Lifestyle

Inside Paramjit’s Kitchen

Walking into Paramjit’s Kitchen early one morning, the aroma of curry was palpable. It was that delicious smell you get every time you go in. I was there to try and figure out some of the secrets to making a delicious curry. I can make a good red lentil soup, but it never matches what I get at Paramjit’s. Chef and owner Goldie Sanghera ran up from the basement to meet me and lead me into the kitchen.

Paramjit’s has been my favourite restaurant in Revelstoke since I moved here. It has a good variety of vegetarian dishes, the prices are reasonable, and – most importantly – the food is delicious.

Tucked on the corner of First Street and Connaught Avenue, Paramjit’s, or Pam’s as its commonly known, is a small space, with only about 15 chairs. There is very little separation between the kitchen and eating area at Paramjit’s – just enough to block the sight of the stove, but not enough so that the aroma’s coming forth don’t waft over the diners. The walls are painted yellow and the decor is a mix of local and Indian art. Bollywood movies play on a television in the corner.

It was opened in 2008 by Sanghera, a chef by trade who previously ran two fine dining restaurants in Calgary before moving to Revelstoke to work at her father’s business, City Furniture.

“I quit three times and the third time I quit I said, ‘Dad, this is real. I’m not coming back.’ So we decided to open up some small place.”

The restaurant Sanghera opened was named after her mother Paramjit, who has been selling popular curries at the weekly Saturday morning farmers market. The menu was a mix of Indian dishes and German cuisine, a product of her chef’s training in Austria. “It was my cooking experience and her knowledge, and we balanced it,” Goldie told me.

The morning I visited, Goldie had three recipes on the go: Aloo gobi, a potato and cauliflower curry; a mango chicken curry soup; and cream of asparagus soup. In one pot a bunch of asparagus was brewing. In another, a mix of leeks, onions and carrots were simmering – the start of the mango chicken curry soup.

“With Indian food you have to do a lots of preparation early,” she said. “It’s not done in just one day.”

She started going into the multi-day process for making the butter chicken sauce that is made by her mother. Paramjit then took over and led me through the process. First, at least 25 pounds of onions are chopped and then roasted for several hours until their caramelized. Then she adds ginger and garlic – a good amount of both. Next she lets it simmer until the oil starts to separate.

“You don’t have to tell him all the secrets,” interjected Goldie.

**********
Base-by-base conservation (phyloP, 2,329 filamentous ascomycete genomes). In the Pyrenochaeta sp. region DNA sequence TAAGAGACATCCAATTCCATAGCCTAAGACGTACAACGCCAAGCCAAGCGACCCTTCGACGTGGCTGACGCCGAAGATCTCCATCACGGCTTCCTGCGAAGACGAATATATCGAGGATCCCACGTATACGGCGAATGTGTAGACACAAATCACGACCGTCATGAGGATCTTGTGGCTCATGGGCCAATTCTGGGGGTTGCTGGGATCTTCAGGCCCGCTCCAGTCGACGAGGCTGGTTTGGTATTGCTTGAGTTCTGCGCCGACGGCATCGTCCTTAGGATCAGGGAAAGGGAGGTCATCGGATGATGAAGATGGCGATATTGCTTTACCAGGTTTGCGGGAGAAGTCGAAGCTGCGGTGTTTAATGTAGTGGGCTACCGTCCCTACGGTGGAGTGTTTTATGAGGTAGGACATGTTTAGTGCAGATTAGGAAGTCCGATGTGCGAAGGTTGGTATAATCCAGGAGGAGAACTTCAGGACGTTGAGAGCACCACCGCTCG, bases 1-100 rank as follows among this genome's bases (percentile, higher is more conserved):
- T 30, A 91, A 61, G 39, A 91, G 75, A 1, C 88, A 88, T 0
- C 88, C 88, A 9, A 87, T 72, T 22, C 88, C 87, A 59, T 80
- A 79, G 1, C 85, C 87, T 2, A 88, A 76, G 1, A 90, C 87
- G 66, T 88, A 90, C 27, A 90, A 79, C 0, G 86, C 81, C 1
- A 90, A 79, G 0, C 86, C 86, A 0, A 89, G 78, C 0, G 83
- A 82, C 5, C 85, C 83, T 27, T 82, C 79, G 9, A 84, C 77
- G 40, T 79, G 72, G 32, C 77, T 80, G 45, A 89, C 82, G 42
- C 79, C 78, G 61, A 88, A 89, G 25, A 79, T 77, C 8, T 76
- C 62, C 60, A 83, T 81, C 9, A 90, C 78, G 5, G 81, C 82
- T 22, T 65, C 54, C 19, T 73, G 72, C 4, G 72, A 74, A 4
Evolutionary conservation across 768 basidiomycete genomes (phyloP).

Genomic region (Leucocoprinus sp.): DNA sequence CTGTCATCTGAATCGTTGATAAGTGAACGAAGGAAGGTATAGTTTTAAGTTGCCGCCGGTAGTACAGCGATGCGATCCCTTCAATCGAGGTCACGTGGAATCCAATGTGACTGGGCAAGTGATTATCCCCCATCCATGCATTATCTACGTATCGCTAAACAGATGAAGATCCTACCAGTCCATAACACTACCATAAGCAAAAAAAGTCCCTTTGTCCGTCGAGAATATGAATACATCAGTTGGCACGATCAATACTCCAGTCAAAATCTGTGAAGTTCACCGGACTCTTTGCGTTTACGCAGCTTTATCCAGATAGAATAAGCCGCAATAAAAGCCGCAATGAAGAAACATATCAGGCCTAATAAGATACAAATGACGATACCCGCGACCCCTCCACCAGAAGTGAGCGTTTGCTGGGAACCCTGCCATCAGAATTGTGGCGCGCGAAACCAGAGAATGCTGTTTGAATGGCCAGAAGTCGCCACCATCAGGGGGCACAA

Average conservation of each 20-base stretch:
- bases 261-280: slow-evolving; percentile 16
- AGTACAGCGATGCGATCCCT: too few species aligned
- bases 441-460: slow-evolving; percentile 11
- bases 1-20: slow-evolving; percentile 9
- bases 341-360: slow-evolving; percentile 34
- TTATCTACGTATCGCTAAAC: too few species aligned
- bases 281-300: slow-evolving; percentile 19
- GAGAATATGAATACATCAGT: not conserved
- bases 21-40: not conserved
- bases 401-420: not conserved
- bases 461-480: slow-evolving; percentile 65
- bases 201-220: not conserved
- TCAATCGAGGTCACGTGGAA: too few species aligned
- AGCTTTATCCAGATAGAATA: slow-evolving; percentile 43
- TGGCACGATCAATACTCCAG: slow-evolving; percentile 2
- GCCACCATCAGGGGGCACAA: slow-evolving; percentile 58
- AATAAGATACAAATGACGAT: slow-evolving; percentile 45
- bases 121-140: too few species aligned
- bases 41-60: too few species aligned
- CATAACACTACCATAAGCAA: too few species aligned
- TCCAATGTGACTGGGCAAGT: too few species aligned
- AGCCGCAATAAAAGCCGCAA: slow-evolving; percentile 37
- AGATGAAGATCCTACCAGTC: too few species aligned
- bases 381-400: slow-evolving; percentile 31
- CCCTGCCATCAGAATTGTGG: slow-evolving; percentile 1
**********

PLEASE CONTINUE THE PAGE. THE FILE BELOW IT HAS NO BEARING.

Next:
Still, Paramjit continued. She adds crushed tomatoes, a bit of water, some corn starch to thicken it, and then the all spice – a mix of 17 different spices she blends herself. Finally, it’s finished off with a bit of salt and cayenne pepper. The sauce is cooked one day and served the next with fresh chicken breast and either whipping cream or coconut milk – depending on whether or not the customer wants it dairy-free. “Everything we cook has no butter in the base,” said Goldie. “If somebody asks for something gluten free or vegan, we are able to do it.”

As we talked, Goldie added the chicken to the soup, and put on a pot of curried-water to boil; she uses it to blanche the cauliflower. “It gets a nice colour on there,” she said. “People are funny – if they don’t see yellow, they don’t think its curry.”

The aloo gobi started with frying up asafoetida spice in oil. The spice is used both for flavouring and as a digestive aid and is very common in Indian cuisine. She then added potatoes and a sauce called turka – a mix of onions, ginger, garlic and tomatoes. Finally, the golden yellow cauliflower is added.

The turka is a sauce that’s used as a base in many curries; its ingredients vary but it generally contains onion, garlic and ginger. It was already prepared and left to stew – the better to soak up all the spices. “Curry, the more you let it be, it’s more tasty,” said Goldie. “Whatever I do, I have to make a day before.”

When Goldie opened Paramjit’s she prepared for having to run it alone if it didn’t work out. “But when I opened it was really busy so I never had to run it by myself.”

I spent an hour with Goldie and her mother in the kitchen before other work commitments came calling. Later that day, I went back for lunch where I enjoyed a vegetarian thali – a selection of dishes, including a bonus coconut curry. She said to expect a new menu soon, which will include some Thai coconut curry’s as more people ask for dairy and gluten free dishes.

She also serves German cuisine, which I’ve never tried. Someone else can write about that – I’m sticking with the curries.

Paramjit’s Kitchen is located at 116 First St. West. Find the menu online at www.paramjitskitchen.com.

 

We encourage an open exchange of ideas on this story's topic, but we ask you to follow our guidelines for respecting community standards. Personal attacks, inappropriate language, and off-topic comments may be removed, and comment privileges revoked, per our Terms of Use. Please see our FAQ if you have questions or concerns about using Facebook to comment.

You might like ...

High court gives B.C. First Nation leverage
 
B.C. oil refinery backers move ahead
 
Revelstoke Golf Club asks for city funding to ensure financial stability
NDP blasts lottery corporation spending
 
Site C dam construction to start next summer
 
Marilyn Manson coming to SOEC
Thief jailed after striking twice at Penticton retirement home
 
Schell: Cook books are always welcome gifts at Christmas
 
Matthew Foerster pleads guilty to violent attacks

Community Events, December 2014

Add an Event


Read the latest eEdition

Browse the print edition page by page, including stories and ads.

Dec 17 edition online now. Browse the archives.